Weight: N=21 decrease; N=4 increase. Mean average loss -4.6%. Body Fat Percent: N=22 decrease; N=3 increase. Mean loss -29.3%. Muscle Mass: N=17 gain; N=8 loss or no change. Mean gain +2.2%. Water Percent: N=18 gain; N=7 loss or no change. Mean gain +8.15%. Bone Weight: N=19 gain; N=6 loss. Mean gain +9.2%.

Muscular performance results:

Ropes (min/sec): N=22 gain; N=3 decrease. Mean gain +587.3%. Versa Climber (min/sec): N=23 increase; N=1 decrease. Mean gain +341.4%. Pushups: N=24 increase; N=2 decrease. Mean increase +167.85%. Sit-Ups: N=23 increase; N=2 decrease. Mean increase +266.4%. Lateral Pull Reps: N=18 increase; N=2 decrease. Mean increase +282.7%.

Caliper measurements:

Moderate decreases were observed in all participants with the exception of one 80-year-old man who was clinically underweight as follows: Biceps -20.0%, Triceps -17.9%, Subscapularis -17.6%, and Subilium -29.4%.

Power walking (aerobic):

Note: 2 participants have been excluded from the results due to minor foot injuries keeping them from completing power walking sessions. 

The average distance walked at the beginning of the study was 2 miles at an average pace of 22 minutes per mile, with the highest increase recording being 2 to 26 miles. There was a mean increase of 822.4% with an average of 12.4 miles, and the average walking pace increased to 15 min/3 sec per mile. 

Depression and Mental Health Biomarkers:

Anxiety and depression levels were recorded before and after the study using the HDRS survey. 

At the conclusion of this study, all participants finished with statistically significant lower levels of anxiety and depression, as well as a heightened sense of self-esteem and a positive outlook on life. 

The 3 participants who were lifelong clinically diagnosed with depression were noted to be depression-free, and the 8 originally rated with mild to moderate depression showed a greater than 100% improvement. The final cumulative scores decreased by 72.7% at the completion of this study.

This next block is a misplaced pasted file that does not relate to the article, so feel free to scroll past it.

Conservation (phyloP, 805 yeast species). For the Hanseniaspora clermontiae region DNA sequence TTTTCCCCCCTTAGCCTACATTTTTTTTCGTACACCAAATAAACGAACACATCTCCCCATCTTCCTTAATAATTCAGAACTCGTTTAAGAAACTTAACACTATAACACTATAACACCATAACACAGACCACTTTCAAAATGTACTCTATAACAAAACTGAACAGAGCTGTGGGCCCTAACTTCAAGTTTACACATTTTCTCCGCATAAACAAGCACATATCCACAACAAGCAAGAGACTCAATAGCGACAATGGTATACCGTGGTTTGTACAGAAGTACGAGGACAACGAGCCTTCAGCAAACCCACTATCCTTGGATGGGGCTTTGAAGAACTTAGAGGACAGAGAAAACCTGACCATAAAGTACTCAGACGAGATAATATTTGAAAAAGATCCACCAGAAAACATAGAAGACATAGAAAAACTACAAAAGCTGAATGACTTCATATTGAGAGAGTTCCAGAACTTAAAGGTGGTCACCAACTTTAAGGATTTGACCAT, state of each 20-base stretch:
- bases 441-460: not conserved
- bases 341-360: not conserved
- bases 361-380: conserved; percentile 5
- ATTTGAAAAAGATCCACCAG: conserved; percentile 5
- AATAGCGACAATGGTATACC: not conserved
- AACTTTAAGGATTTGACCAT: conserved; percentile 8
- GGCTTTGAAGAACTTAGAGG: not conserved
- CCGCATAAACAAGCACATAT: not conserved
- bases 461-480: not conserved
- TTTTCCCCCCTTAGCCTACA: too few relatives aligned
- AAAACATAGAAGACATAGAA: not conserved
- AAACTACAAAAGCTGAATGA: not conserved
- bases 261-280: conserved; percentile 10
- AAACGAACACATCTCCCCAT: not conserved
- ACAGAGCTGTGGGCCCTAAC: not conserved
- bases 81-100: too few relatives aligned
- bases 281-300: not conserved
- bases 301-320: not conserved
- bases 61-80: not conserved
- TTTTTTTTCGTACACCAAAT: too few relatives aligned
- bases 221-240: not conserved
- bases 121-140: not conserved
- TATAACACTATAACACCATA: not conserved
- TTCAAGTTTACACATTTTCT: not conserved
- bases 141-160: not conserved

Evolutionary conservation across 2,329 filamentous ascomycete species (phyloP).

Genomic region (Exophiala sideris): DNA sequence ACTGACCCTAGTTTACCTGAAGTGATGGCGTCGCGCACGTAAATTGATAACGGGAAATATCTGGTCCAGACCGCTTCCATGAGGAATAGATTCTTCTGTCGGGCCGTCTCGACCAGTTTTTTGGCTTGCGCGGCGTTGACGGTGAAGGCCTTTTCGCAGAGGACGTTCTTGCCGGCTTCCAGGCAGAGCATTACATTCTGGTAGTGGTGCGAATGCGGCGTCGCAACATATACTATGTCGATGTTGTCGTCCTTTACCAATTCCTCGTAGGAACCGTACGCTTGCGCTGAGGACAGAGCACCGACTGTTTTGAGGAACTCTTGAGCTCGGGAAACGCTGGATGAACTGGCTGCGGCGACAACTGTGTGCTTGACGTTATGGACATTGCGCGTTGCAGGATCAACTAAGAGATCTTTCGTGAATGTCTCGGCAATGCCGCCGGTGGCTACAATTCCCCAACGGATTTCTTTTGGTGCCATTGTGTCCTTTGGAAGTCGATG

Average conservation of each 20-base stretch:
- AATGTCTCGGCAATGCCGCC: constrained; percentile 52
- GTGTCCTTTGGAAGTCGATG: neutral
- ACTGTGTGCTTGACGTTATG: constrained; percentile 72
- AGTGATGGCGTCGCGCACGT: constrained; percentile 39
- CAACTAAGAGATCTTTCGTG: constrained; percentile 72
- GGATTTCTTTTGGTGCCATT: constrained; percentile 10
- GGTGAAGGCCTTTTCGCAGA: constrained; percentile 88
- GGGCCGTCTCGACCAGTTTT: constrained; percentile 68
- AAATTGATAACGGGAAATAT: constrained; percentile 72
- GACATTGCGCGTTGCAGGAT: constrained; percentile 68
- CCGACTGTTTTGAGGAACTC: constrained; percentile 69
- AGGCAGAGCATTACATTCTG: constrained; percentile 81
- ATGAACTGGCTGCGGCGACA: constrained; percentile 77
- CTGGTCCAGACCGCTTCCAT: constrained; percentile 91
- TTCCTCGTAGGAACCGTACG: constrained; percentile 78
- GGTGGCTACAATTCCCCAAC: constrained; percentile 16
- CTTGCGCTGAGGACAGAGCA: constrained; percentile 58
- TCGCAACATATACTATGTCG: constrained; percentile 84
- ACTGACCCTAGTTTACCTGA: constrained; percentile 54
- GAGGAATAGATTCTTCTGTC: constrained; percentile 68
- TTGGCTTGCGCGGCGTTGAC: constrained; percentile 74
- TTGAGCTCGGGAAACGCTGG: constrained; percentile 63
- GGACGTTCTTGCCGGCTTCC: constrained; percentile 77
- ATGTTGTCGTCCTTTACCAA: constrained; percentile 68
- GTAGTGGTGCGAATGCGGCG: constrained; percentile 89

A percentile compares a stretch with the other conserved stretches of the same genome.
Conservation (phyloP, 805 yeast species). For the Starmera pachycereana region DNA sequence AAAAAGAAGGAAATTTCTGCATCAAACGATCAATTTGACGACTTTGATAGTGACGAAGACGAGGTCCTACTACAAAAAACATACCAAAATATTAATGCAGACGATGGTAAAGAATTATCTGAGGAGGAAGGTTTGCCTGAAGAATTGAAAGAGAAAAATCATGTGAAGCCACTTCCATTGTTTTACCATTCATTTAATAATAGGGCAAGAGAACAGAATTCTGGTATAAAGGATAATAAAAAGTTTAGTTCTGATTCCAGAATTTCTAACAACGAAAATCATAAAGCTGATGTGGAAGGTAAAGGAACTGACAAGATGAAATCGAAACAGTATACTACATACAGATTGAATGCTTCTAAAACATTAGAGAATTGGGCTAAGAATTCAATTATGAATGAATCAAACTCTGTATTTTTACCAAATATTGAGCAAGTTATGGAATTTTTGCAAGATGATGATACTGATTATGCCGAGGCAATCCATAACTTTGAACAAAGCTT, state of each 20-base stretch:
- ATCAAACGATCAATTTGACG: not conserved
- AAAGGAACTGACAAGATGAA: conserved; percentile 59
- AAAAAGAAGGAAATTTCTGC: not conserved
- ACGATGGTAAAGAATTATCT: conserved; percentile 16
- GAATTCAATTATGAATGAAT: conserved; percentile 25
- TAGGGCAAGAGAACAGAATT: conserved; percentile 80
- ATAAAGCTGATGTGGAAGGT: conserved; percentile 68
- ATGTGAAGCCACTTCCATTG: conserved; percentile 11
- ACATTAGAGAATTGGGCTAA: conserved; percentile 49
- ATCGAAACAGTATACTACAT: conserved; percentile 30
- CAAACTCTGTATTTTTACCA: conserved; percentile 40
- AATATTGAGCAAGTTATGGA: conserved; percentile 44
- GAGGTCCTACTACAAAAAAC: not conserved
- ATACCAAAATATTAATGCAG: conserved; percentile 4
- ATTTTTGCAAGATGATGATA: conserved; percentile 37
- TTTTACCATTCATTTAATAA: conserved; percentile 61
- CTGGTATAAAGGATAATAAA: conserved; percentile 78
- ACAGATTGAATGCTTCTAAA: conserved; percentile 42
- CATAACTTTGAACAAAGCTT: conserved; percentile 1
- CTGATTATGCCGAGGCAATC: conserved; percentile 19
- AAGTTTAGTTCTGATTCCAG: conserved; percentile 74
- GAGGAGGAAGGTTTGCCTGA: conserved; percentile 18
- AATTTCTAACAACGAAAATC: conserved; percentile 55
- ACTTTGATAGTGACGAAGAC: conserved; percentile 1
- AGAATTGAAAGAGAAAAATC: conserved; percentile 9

The rigor of a 60-day period in a controlled environment enabled all participants to follow an identical daily regimen, but the study recruited a relatively small number of participants. However, despite the limitation, this observational study succeeded in investigating lifestyle modification in a sustained controlled environment and observed notable benefits in a short duration.

These findings add to a growing body of evidence supporting lifestyle medicine as a fundamentally necessary and viable preventative strategy to improve geriatric mental health, physical endurance, vitality, and general wellness. Once more healthful lifestyle modifications have been shown to keep you healthy and help to slow down the aging process both inside and out. 

These almost immediate findings also support additional anti-aging research in a larger group with a longer duration to further demonstrate the positive effects of making healthy lifestyle changes to improve longevity, lifespan, and healthspan among other areas of health and wellness. 

We also invite you to exercise your brain by engaging in our new interactive forum to read or participate in an open, honest, and uncensored discussion that is open to all people to share information and opinions in an honest, non-commercial, and unbiased arena.  You can visit the free interactive forum at: or by clicking on the word "Forum" on the main page.  On a mobile device, you may need to click on the drop-down from the top left-hand side to click on the word "Forum".

As with anything you read on the internet, this article should not be construed as medical advice; please talk to your doctor or primary care provider before changing your wellness routine. This article is not intended to provide a medical diagnosis, recommendation, treatment, or endorsement.

Content may be edited for style and length.

References/Sources/Materials provided by:

Copyright: © 2021  Gary Null, et al.

Pine A (2014) Lifestyle and healthy aging. Gynecological Endocrinology 30: 609-611.

*Note: added hyperlink to the new forum on 11.21.2023